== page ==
In a television ad and in speeches, he promised to hand over to the state the 85 percent of Nevada land controlled by the federal government. The idea drew applause — and some protesters — but did not move votes.

Like the Cruz campaign, Rubio’s thought it could exploit Trump’s weak state-level organization with a carefully tailored strategy. Rubio targeted Nevada’s well-organized Mormon community, which propelled Mitt Romney to victory here in 2012, as well as seniors who populate the many retirement communities around Las Vegas.

He also played up his local roots. He lived briefly as a child in Las Vegas, where his father tended bar at a casino and his mother cleaned rooms at a hotel. During that time, his family temporarily converted to Mormonism.

Dozens of extended family members still live here. “He has more family members in Nevada than in Florida,” Lt. Gov. Mark Hutchison, Rubio’s state campaign chairman, said Sunday night at a rally in North Las Vegas.

All along, however, Nevada was Trump’s to lose. He focused on big rallies in Las Vegas and the Reno area — the state’s two main population centers — but he had a ground organization, as well.

Trump’s campaign bought limited television advertising time in Las Vegas. In its main spot, which also ran in South Carolina, a man whose son was murdered by an undocumented immigrant said that Trump is “the only one” he trusts to secure the border.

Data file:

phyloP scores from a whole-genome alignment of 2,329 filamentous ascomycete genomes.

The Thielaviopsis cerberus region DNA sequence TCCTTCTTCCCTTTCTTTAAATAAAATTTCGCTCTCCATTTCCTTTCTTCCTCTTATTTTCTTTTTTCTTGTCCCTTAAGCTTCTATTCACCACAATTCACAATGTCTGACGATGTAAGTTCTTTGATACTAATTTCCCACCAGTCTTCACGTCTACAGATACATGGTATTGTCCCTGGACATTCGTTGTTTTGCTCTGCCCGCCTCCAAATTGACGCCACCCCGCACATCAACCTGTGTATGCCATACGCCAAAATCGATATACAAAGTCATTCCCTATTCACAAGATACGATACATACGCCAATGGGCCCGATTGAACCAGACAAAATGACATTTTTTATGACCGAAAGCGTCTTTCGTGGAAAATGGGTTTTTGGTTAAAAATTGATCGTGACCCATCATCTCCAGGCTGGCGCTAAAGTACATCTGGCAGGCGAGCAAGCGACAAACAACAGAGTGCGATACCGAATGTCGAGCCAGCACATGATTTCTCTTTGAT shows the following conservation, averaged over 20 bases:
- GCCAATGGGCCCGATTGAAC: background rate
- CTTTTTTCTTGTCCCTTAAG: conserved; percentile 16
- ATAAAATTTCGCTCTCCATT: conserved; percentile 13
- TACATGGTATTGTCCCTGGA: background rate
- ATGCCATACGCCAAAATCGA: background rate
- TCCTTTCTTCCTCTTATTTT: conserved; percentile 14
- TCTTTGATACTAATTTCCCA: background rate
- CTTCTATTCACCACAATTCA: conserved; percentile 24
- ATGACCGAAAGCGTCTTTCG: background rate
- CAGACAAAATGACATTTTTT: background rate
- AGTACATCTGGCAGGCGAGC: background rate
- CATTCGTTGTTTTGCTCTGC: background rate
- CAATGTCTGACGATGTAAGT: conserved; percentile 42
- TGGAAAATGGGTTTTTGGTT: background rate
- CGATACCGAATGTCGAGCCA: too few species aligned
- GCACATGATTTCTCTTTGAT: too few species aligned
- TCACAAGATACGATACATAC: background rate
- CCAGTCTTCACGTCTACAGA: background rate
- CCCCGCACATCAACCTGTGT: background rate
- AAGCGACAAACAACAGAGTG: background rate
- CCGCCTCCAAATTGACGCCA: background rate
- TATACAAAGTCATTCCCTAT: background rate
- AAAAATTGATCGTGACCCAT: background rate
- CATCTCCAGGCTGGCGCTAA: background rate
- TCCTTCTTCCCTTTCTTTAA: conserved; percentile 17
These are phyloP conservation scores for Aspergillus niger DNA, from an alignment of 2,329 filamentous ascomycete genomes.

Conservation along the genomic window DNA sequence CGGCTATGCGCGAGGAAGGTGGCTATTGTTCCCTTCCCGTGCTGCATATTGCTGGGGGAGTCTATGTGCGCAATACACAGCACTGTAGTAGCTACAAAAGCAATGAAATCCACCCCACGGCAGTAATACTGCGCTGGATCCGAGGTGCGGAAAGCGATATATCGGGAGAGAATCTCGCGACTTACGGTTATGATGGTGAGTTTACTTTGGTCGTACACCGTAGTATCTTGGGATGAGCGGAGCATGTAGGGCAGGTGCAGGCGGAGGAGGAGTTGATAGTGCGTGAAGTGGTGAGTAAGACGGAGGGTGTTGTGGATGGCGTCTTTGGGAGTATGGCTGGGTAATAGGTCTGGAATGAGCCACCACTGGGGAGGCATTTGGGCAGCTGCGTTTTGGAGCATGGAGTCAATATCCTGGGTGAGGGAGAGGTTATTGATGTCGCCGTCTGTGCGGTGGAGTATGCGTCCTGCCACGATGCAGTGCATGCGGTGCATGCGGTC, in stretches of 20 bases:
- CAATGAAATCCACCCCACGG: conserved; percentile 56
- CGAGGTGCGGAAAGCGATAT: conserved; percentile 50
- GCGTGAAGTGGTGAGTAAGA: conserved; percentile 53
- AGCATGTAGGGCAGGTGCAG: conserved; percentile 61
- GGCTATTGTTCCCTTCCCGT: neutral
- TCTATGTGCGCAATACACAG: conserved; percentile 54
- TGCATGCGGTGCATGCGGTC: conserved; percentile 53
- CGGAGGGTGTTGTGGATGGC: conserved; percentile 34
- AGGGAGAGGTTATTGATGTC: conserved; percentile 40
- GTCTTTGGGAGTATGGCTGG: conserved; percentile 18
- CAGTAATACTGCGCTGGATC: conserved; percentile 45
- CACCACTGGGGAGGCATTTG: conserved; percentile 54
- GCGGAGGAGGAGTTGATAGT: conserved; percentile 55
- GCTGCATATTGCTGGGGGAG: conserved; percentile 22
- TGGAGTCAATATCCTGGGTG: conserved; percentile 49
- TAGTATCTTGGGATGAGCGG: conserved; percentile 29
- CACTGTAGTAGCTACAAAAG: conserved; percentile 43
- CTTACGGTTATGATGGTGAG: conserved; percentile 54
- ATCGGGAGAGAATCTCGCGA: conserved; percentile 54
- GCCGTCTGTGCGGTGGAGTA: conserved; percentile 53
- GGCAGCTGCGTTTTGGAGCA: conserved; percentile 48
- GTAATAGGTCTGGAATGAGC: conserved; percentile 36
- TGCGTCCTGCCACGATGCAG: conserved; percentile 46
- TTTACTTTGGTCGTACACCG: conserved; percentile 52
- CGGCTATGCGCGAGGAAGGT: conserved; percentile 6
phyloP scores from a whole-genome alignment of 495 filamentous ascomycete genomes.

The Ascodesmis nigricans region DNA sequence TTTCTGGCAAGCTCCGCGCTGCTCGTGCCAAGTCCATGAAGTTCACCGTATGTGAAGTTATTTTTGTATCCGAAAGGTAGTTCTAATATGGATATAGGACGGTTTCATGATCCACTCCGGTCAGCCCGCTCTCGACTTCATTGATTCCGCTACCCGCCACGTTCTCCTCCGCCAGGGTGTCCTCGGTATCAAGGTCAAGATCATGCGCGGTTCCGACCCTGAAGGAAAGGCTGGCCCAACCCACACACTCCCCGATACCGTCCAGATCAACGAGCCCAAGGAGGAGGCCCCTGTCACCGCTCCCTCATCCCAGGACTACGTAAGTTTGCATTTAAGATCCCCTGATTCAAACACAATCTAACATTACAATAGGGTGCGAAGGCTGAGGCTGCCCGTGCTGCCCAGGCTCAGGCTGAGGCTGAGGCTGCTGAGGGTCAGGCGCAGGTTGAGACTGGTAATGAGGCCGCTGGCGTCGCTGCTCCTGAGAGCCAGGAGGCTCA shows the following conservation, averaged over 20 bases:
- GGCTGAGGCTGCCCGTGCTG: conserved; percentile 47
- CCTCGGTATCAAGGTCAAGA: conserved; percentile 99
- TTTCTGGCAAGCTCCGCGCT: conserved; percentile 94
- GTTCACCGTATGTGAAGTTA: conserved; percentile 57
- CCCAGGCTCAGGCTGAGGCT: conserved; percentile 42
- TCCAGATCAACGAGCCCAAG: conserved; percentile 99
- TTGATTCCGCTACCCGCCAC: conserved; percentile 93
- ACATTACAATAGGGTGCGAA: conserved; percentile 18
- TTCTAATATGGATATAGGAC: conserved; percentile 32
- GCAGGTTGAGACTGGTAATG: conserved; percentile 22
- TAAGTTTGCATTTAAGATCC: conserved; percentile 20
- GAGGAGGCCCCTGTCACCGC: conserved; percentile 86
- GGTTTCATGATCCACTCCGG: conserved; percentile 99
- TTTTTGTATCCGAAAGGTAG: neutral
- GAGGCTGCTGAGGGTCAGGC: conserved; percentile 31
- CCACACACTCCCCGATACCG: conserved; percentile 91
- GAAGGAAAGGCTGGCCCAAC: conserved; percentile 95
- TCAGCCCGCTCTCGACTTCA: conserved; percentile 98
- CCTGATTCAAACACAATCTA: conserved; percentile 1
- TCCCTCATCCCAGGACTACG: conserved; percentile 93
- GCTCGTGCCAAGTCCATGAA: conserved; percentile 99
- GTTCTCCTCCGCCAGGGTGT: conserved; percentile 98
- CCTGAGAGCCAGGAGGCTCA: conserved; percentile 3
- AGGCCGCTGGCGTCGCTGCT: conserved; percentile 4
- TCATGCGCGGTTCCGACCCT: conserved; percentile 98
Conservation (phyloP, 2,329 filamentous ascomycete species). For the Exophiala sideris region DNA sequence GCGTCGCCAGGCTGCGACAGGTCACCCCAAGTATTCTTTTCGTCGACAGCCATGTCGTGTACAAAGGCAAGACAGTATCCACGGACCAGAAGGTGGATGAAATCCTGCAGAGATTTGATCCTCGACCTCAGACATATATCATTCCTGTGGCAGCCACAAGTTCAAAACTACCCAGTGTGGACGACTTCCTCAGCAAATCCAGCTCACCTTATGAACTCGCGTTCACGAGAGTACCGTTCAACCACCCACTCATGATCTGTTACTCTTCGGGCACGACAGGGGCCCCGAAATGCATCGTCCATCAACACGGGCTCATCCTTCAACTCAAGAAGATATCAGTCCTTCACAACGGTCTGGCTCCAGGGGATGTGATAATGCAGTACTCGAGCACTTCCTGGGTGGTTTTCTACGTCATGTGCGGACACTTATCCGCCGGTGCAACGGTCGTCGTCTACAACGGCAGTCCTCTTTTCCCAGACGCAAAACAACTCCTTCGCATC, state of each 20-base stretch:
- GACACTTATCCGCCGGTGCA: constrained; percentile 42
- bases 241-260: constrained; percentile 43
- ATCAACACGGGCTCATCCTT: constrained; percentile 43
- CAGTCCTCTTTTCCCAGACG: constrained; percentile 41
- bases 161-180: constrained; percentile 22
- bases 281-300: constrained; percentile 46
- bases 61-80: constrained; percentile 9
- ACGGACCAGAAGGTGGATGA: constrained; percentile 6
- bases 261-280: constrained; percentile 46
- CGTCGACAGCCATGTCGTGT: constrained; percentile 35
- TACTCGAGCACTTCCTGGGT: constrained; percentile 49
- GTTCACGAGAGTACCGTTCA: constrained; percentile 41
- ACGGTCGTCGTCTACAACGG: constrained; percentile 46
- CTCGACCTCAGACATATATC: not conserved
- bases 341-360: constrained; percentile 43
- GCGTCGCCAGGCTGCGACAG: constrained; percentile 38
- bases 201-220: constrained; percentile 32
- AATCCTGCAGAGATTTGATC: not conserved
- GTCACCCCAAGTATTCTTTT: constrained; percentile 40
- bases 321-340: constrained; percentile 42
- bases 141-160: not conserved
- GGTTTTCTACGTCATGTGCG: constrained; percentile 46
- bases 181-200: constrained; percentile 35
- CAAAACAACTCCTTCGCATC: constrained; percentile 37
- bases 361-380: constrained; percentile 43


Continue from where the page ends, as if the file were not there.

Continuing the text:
Rubio campaigned across Nevada with a broader message, trying to appeal to a more diverse cross-section of the electorate, and entrance polls suggested he won among voters who decided in the final days.

Many of the state’s top elected officials backed Rubio, including Sen. Dean Heller. Gov. Brian Sandoval, who has angered conservatives over a state tax increase, decided to stay on the sidelines, though he caucused for Rubio on Tuesday night.

Rubio attracted some star power, too. Donnie Wahlberg, a founding member of New Kids on the Block, a boy band popular in the late 1980s and early 1990s, endorsed him at his Sunday night rally.

“I have never, ever voted for a Republican presidential candidate — that is, until this year, thanks to Marco Rubio,” Wahlberg said.

Rubio also had the support of Rick Harrison, a celebrated Las Vegas pawn shop owner and host of the “Pawn Stars” reality-television show. “I really think he’s got a shot at winning on Tuesday,” Harrison told the Sunday night crowd.

Scott Clement in Washington contributed to this report.